Review by Tony Keen
New Killer Star completes the 2016 end of Brenden Fletcher’s interesting, if unexpected, run on Black Canary. After the conclusion of the sf plotline in Kicking and Screaming, singer ‘D.D.’ (Dinah Drake) has parted company with her band Black Canary, and become involved with a ninja death cult. Along the way to the story’s resolution, there’s time for Fletcher to bring Batgirl back into Dinah’s life.
Fletcher’s characterisation remains strong, as does his knowledge of the modern music scene, complete with fanzine coverage of Black Canary’s activities. He also knows the value of a lengthy wordless fight scene, and several can be found here. One thing that has changed is that while Fletcher was writing this series David Bowie died. That clearly influenced his writing, particularly the final segment. On the negative side, important developments still seem to happen between chapters, and the whole thing can seem a bit rushed at times. One suspects Fletcher always knew he would only have twelve chapters to tell his story.
Annie Wu, who created the look, is largely absent, though she provides the cover illustrations reprinted between chapters, and returns for the conclusion (see sample image). In her absence, most of the art duties are handled by Sandy Jarrell, who maintains Wu’s atmosphere well. The only consistent part of the artistic team is colorist Lee Loughridge, who again colours for mood rather than realism, an approach clearly appropriate.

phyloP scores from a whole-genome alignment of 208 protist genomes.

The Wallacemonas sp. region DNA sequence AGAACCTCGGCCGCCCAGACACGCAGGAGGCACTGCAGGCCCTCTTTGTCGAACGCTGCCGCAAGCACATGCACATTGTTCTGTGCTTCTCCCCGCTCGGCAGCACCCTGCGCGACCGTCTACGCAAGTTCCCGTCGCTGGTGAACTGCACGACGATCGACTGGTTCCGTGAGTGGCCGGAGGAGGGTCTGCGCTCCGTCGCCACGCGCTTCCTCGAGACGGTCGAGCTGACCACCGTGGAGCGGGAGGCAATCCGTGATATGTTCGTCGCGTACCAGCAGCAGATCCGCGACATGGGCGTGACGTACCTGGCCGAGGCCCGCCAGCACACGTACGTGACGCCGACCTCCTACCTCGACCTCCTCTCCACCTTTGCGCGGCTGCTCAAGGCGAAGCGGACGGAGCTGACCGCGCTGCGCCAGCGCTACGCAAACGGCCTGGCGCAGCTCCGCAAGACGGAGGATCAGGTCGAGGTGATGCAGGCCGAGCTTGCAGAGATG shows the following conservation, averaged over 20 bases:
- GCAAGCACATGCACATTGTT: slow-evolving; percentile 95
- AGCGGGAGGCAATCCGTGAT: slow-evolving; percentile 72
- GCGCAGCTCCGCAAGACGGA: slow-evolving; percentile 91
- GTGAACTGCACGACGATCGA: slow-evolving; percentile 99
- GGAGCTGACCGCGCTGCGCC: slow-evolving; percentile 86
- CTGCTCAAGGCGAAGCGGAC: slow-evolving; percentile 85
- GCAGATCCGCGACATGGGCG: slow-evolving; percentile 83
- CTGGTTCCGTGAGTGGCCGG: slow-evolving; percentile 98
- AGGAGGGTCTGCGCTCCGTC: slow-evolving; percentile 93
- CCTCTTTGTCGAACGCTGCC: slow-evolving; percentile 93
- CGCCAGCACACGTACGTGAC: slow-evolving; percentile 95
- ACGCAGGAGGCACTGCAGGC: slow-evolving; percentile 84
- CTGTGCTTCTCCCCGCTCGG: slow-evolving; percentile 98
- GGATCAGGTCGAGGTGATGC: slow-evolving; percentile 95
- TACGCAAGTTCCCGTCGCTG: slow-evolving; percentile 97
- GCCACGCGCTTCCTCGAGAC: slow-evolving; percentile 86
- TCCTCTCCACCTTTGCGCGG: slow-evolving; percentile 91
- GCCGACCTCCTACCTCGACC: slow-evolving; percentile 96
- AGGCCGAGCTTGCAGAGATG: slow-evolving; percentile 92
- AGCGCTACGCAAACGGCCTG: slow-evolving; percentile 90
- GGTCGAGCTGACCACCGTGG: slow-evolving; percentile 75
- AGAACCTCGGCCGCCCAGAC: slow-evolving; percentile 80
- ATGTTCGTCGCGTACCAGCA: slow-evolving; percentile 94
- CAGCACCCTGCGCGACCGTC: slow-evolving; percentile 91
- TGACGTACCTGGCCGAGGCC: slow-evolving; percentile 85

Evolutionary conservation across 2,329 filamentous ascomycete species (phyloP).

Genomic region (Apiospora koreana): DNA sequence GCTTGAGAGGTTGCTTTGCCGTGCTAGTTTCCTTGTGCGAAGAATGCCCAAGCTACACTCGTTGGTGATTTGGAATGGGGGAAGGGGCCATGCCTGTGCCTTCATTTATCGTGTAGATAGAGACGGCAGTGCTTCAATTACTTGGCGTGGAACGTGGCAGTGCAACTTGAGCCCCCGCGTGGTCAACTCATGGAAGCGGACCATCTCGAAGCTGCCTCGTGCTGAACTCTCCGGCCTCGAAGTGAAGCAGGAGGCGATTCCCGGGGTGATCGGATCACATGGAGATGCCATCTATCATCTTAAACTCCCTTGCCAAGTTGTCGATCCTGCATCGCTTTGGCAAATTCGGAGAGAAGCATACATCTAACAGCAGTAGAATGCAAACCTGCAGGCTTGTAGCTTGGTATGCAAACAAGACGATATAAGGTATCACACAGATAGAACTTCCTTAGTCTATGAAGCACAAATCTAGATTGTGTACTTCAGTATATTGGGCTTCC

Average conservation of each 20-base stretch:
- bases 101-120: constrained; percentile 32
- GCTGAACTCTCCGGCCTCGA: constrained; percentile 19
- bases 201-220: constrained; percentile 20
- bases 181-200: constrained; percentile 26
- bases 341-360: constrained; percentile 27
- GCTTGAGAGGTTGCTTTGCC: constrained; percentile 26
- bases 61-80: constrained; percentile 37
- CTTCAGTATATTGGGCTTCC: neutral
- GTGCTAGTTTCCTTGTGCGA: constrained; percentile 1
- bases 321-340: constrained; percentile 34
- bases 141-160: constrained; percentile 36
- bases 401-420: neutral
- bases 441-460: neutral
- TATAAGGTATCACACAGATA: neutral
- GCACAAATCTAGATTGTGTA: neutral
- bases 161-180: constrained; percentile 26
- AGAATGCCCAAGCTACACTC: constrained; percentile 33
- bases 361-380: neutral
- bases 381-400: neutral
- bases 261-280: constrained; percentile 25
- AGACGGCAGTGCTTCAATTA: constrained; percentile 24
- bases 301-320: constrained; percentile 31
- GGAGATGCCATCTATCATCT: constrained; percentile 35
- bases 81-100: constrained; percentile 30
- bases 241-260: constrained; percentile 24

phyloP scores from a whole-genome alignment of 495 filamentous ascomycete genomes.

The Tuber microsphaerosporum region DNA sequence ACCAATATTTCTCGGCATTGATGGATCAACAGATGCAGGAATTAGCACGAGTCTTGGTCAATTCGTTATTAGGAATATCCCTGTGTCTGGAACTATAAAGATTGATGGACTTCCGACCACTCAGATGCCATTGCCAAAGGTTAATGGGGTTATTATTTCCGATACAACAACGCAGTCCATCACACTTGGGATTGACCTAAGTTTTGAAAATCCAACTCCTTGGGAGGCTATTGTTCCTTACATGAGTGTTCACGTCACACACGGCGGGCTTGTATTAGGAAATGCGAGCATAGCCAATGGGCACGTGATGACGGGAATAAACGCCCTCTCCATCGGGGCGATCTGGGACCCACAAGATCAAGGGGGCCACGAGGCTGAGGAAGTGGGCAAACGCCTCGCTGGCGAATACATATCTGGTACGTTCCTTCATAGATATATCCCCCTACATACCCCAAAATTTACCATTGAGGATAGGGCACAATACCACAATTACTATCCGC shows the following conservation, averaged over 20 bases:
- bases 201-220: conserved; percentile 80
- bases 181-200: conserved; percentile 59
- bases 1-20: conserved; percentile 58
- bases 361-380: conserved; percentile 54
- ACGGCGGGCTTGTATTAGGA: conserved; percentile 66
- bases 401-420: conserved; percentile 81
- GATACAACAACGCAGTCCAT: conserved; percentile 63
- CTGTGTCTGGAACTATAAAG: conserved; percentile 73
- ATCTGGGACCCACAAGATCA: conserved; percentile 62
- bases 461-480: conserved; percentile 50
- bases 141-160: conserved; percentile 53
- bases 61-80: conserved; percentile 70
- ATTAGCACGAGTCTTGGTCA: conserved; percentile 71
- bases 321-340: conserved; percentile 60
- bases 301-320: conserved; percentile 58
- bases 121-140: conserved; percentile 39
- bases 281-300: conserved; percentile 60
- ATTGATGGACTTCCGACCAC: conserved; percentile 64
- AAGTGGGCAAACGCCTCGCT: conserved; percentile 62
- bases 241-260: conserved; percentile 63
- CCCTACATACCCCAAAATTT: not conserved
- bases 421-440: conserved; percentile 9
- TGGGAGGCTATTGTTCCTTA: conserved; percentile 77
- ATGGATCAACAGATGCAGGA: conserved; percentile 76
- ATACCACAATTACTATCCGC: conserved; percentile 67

There is also a fill-in story by Matthew Rosenberg and Moritat, which does a fair job of capturing Fletcher’s approach, but never overcomes the feeling of an interruption. More in the way of bonus material, there’s also a short piece by Fletcher and Wu from Gotham Academy, about when the band Black Canary visited Burnside, and a preview of Batgirl and the Birds of Prey, which uses the band to engineer the reunion of Batgirl and Dinah. This last is pretty unnecessary, and accounts for Julie Benson, Shawna Benson and Claire Roe’s credits here.
New Killer Star is weaker than the first volume, but remains an interesting take on Black Canary, and both volumes need to be taken together as one long story. They are combined as Birds of Prey: Black Canary.